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Best of Liz Benston

Gaming Guru

Liz Benston

Online gambling a hot potato

20 November 2006

WASHINGTON, D.C. -- While the gaming industry is heralding the appointment of casino-friendly Democrats to key positions of power in Washington, experts warn that it could take many years before Congress will be willing to consider regulating online gambling.

"If it comes up again, they're going to say, 'We've already dealt with that issue,' " said David Stewart, a Washington attorney who advises the American Gaming Association. "They were exhausted by this latest effort."

The American Gaming Association didn't fight or support the Unlawful Internet Gambling Funding Prohibition Act, a bill signed into law last month that further criminalizes Internet gambling - a legally suspect business conducted by non-U.S. companies. The association's two largest members, Harrah's Entertainment and MGM Mirage, want to legalize Internet gambling in this country, but other members have been lukewarm to the idea. The group expects to decide at a board meeting next month whether to push for legislation that would study legalizing Internet gambling. Rep. Jon Porter, R-Nev., introduced such a bill in the last session of Congress that gained support from more than 40 co-sponsors.

Among a slew of Democrats perceived as friendly to the industry is Rep. Barney Frank, D-Mass., an outspoken liberal who will head the Financial Services Committee and who voted against the Internet gambling prohibition bill that originated in his committee under its chairman, Jim Leach, R-Iowa.

Even if more libertarian minds prevail in the online gambling debate, Stewart says it could take at least a decade for Congress to legalize Internet betting - dooming a $12 billion industry that has earned a place in mainstream culture to black-sheep status.

"They don't have the appetite for it," he said of members' desire to pursue a debate.

Opposed by a few religious conservatives in Congress and supported by companies believed to be operating illegally, Internet gambling has been a fringe issue with complex ramifications and little to gain politically for proponents.

Online poker players sent hundreds of e-mails and letters to members of Congress opposing the prohibition bill but were no match for Republican conservatives and their allies. Online gamblers are growing in number but don't yet have the political clout to influence legislation, Stewart said.

Rather than legalizing online wagering nationwide, Internet gambling expert I. Nelson Rose said Congress may eventually pass a law allowing states to opt into a regulatory system enabling Internet betting for in-state residents. A similar system enables gamblers to bet on horse races from remote locations in their home states as well as other states that choose to participate.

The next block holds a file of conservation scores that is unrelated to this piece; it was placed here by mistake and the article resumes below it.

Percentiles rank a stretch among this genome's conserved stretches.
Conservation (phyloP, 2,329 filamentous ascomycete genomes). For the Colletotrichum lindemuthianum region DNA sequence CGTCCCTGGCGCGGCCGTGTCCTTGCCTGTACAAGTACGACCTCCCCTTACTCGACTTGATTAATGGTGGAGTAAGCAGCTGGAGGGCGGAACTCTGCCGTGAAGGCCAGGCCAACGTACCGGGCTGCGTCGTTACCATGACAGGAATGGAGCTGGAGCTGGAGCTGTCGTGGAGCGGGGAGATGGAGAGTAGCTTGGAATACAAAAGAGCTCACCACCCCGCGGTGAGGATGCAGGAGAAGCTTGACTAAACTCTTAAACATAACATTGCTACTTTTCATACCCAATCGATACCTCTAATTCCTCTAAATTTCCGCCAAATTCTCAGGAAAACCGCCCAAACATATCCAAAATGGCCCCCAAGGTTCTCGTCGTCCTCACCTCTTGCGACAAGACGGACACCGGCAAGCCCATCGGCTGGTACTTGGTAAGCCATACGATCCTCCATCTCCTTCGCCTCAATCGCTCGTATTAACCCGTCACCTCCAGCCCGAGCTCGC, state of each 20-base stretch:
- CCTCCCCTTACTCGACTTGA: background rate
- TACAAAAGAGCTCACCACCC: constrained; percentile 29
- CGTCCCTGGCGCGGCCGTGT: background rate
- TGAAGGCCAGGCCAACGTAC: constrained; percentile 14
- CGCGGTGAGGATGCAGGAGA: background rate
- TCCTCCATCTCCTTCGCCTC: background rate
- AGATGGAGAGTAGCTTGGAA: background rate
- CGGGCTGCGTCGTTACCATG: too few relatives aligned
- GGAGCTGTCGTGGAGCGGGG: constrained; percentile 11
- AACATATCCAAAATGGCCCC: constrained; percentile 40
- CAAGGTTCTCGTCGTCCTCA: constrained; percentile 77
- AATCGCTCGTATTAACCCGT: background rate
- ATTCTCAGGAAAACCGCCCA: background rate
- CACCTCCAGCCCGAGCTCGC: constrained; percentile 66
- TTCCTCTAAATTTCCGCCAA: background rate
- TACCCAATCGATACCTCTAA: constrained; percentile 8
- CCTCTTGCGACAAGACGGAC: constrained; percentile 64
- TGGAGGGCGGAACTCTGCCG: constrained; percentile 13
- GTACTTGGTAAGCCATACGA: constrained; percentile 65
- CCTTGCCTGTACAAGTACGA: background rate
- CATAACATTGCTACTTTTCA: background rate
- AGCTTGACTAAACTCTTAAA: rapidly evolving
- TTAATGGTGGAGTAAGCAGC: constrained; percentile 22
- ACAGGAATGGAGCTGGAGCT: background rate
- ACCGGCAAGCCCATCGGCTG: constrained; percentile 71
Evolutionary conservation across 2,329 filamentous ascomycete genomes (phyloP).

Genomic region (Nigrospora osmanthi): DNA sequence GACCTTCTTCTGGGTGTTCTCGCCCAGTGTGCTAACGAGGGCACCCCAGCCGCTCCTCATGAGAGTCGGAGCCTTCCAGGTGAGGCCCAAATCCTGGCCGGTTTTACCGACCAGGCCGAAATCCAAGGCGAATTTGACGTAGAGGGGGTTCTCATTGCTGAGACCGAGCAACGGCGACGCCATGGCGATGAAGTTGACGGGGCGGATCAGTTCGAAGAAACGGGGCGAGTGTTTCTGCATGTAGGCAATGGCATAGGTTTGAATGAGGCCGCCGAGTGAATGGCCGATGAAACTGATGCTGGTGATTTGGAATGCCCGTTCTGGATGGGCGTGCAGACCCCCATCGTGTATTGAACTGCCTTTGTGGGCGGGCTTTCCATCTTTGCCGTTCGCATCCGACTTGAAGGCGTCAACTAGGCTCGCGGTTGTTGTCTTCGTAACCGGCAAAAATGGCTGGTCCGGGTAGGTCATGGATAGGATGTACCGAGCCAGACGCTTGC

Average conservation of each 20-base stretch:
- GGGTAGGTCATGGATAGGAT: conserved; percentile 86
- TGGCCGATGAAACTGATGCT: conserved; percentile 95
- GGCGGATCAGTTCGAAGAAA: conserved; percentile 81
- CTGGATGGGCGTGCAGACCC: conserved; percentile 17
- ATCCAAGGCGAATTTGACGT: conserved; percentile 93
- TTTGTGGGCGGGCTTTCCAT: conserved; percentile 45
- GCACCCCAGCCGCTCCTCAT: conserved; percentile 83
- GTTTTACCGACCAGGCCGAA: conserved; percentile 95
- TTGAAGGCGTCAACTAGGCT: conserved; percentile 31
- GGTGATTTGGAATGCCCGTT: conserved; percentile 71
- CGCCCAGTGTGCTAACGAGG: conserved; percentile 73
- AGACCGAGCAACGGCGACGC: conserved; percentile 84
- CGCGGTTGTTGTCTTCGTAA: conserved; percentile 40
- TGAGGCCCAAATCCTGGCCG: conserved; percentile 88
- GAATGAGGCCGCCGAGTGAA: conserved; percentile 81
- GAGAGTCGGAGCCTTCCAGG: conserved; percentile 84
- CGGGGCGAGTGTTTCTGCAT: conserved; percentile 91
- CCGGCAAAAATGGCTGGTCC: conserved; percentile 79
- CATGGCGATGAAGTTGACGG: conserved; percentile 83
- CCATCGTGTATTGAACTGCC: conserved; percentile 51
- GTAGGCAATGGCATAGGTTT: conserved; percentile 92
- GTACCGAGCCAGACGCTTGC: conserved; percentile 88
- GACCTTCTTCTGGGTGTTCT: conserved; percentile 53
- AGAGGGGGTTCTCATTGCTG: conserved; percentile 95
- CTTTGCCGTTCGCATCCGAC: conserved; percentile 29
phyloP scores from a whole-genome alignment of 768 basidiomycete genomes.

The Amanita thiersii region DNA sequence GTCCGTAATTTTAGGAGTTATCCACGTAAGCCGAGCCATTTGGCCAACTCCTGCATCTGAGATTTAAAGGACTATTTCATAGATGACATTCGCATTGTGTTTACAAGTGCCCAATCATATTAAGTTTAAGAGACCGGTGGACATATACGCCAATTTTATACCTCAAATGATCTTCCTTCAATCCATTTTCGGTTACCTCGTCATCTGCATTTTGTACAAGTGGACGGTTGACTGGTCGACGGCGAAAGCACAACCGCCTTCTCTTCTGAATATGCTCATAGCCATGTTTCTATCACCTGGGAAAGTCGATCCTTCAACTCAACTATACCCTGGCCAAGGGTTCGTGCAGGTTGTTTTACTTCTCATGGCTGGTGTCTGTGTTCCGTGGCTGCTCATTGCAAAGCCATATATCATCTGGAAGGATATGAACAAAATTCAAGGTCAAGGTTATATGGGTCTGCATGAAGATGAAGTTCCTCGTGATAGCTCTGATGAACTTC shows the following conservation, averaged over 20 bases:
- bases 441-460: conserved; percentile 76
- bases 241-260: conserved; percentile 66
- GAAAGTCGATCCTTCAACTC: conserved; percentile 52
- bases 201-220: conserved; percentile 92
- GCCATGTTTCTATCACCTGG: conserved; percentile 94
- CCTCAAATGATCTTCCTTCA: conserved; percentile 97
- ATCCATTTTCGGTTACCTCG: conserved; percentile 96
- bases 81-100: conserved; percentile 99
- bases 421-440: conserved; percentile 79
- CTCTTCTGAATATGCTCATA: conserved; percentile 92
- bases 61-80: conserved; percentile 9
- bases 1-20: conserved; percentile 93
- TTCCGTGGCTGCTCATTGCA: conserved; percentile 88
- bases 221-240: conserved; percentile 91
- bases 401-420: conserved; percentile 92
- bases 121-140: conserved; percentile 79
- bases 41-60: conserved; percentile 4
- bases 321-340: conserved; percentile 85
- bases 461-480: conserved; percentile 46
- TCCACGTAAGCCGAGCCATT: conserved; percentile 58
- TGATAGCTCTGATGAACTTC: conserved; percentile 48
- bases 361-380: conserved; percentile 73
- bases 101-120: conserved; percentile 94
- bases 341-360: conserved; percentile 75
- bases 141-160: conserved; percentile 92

Short of that, states will likely seek to regulate Internet betting within their borders.

"I think states will make it a state's rights issue," said Rose, a professor at Whittier Law School in California.

One effort is under way in his home state, where poker rooms are working on legislation that would legalize Internet poker wagering for California residents.

In 2003 the Nevada Legislature passed a bill allowing regulators to study whether Internet gambling could be regulated. The state Gaming Control Board heard testimony from technology companies with software claiming to pinpoint the location and identity of gamblers using satellites, online background checks and account information.

But regulators did not pursue the issue after receiving a letter from the Justice Department restating the feds' position against Internet gambling.

Nevada regulators considered appeals to legalize online gambling for Nevada residents but didn't pursue the matter, saying the Legislature intended for the state to consider the more lucrative prospects of taxing Internet gambling revenue beyond Nevada's borders.

While Nevada casinos don't want to run afoul of the feds, some local companies may seek the right to allow Nevadans to bet online in the years to come, Rose said.

Nevadans already can make sports bets from their home computers after registering at a casino and transmitting bet information over a secure line.

"If at-home sports betting is legal, then Internet gambling should be legal for Nevada residents," he said.

Online gambling a hot potato is republished from